Slacker madness

Slackers haven’t always been with us; they are a recent phenomenon. Idlers on the other hand, well, that’s another story, and it’s told, along with numerous others, by Tom Lutz in his nuanced and diverting book, Doing Nothing: A History of Loafers, Loungers, Slackers and Bums in America.

“Only in the late 1980s and the early 1990s did ‘slacker’ become what it is today, the widely used term for someone with a distaste for work,” Lutz writes.

A distaste for work, of course, isn’t a novel attitude. That’s sort of the point of Lutz’s book. The slacker is unique in that he is a “deeply ironic figure,” writes Lutz. “His melancholy is assuaged only by the comedy he finds in his own depressed debility.”

Not all slackers are melancholy, however. Nor are all idlers, loungers, romantics, loafers, drifters, bohemians, tramps, flappers, beats, surfers or hippies. Each of these groups—which Lutz, somewhat inconsistently, includes under the broader, contemporary heading of slacker—has its own unique history and distinctive features.

Lutz’s thesis in Doing Nothing is that “slackers appear when [the] world is objectively changing. From the 18th century, when the slacker figure appears as a response to the Industrial Revolution, to the recent response to the Information Revolution, slackers make big news whenever the world of work undergoes serious structural change.”

The history of the slacker is thus, paradoxically, the history of work.

The slacker’s first incarnation comes at the hands of English essayist Samuel Johnson in the form of the idler in the late 1750s. The idler is a reaction against the work ethic articulated by Johnson’s contemporary Benjamin Franklin whose “early to bed, early to rise” aphorisms still hold sway today. Whereas Franklin preached a religion of industry and accumulation, the idler cast suspicion on such striving.

One of America’s first slackers—a lounger by Lutz’s classification—was Joseph Dennie, who was a child during the American Revolution. Dennie lazed his way through Harvard with unhidden contempt for the “race of jackasses” and “stupid pedants” who hassled him and made his education difficult. He thus added a crucial aspect to the slacker persona—a distain for authority and the status quo.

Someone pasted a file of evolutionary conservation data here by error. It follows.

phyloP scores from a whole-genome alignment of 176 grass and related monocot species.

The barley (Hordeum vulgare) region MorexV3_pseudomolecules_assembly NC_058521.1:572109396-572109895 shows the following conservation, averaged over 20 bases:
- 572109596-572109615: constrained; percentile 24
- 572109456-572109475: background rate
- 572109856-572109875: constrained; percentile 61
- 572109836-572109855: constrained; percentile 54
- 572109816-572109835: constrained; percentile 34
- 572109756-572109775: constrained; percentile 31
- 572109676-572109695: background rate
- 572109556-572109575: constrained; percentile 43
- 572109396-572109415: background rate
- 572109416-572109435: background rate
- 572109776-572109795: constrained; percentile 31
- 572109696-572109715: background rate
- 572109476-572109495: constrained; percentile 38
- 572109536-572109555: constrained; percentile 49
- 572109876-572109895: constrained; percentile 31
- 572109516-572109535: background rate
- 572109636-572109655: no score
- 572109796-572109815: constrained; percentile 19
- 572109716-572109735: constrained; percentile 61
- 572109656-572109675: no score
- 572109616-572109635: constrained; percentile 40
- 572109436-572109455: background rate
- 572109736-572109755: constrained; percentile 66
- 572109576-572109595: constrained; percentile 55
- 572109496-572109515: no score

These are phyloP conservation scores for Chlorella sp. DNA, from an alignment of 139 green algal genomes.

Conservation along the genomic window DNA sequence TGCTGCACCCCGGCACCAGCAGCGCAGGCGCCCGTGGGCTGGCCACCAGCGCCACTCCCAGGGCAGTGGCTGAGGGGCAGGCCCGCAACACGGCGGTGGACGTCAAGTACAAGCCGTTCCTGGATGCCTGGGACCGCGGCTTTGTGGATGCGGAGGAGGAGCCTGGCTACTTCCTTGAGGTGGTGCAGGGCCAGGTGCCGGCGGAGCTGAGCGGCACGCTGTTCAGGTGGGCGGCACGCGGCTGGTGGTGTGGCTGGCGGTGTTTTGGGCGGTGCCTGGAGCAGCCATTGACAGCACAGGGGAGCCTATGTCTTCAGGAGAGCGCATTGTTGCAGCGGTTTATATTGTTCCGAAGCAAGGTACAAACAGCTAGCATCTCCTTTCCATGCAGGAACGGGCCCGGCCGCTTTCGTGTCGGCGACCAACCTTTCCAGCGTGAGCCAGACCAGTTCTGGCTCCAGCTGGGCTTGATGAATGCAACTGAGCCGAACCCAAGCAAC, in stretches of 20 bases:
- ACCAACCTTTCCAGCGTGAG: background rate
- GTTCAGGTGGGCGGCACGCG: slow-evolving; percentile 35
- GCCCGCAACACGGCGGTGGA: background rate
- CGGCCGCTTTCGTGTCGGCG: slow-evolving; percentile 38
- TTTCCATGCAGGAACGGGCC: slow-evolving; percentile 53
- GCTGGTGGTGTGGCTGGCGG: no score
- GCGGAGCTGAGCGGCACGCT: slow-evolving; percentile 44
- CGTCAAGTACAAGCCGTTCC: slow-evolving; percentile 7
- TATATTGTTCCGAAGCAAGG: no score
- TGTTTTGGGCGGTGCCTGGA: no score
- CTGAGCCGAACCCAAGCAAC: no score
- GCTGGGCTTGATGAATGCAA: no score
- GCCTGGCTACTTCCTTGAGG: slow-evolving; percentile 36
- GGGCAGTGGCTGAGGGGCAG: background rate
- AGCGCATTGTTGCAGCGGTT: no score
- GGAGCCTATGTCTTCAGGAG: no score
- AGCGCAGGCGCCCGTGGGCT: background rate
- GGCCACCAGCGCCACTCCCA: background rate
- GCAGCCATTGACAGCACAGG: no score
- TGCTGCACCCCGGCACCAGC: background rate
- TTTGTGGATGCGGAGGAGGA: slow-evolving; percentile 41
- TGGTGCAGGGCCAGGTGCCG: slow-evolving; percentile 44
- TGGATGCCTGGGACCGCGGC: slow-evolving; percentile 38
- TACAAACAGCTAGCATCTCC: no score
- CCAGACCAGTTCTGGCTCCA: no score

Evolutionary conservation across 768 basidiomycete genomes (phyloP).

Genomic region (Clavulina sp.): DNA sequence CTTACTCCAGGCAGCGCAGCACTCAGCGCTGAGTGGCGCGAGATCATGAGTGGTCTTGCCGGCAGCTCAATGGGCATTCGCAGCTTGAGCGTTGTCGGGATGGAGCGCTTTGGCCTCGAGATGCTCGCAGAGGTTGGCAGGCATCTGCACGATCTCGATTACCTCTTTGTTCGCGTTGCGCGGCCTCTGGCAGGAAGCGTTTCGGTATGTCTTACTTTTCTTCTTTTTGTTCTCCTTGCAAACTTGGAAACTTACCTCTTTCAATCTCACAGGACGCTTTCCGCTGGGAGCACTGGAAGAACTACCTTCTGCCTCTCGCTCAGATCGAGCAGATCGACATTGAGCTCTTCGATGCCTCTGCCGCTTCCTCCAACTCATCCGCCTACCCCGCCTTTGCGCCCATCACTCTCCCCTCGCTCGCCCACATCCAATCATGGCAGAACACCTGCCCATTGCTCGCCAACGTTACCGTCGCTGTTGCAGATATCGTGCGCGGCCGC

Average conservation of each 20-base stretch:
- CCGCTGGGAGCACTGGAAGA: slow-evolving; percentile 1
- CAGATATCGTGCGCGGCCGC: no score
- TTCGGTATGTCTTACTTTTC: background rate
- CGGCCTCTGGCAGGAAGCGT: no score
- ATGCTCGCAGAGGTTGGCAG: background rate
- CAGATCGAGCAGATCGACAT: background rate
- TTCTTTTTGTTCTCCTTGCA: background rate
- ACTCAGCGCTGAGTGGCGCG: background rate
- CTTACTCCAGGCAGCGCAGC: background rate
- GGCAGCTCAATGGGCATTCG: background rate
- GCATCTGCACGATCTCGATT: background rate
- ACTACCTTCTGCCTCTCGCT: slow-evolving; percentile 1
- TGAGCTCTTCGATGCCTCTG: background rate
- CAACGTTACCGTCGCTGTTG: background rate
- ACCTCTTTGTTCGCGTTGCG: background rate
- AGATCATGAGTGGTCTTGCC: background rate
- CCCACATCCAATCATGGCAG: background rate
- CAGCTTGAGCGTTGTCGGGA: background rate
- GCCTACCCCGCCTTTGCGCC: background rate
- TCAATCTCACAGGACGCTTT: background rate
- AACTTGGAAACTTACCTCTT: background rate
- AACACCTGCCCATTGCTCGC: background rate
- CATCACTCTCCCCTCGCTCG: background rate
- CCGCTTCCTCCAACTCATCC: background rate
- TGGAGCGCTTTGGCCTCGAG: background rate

Next came the loafers in the late 1880s. These were largely unhappy wage slaves, those who drank on the job and felt oppressed by brutalizing manual labor. In Lutz’s estimation, “the alienated worker is not someone inherently lazy; people do not become slackers because of their character but because of circumstance.”

Bohemians also arrive on scene around this time as artists with no money and no aspiration for work. They sleep on couches and get by on handouts much like tramps, hobos and bums, three distinct categories for Lutz.

F. Scott Fitzgerald heralds in the era of flapper disillusionment in the 1920s. And Jack Kerouac “brought the non-comedic, depressive, alienated aspects of the slacker figure to the fore.”

Lutz’s book runs out of steam by the time he arrives at the modern slacker—the slacker proper, as it were. He offers numerous contemporary cultural touchstones to illustrate the new self-conscious, ironic slackerism, which are relevant and fill out the picture. But I think he misses the mark entirely, for instance, when he holds up Anna Nicole Smith and her reality show as paradigmatic modern slackerism. The grotesquery of Smith’s life has more to do with celebrity than slacking.

And Lutz’s conclusion that “the figure of the slacker needs to mean different things to different people at different times in order to serve its complex function as a goad to examining our relation to work, as a role to adopt while finding our relation to work. It’s also a critique of our culture’s twisty relation to work and to leisure, and as a celebration of the same” is a bit mealy mouthed for my taste.

But even if Lutz’s conclusions are tentative and suspect, his book is an edifying and worthwhile read because of the lively and interesting history it presents.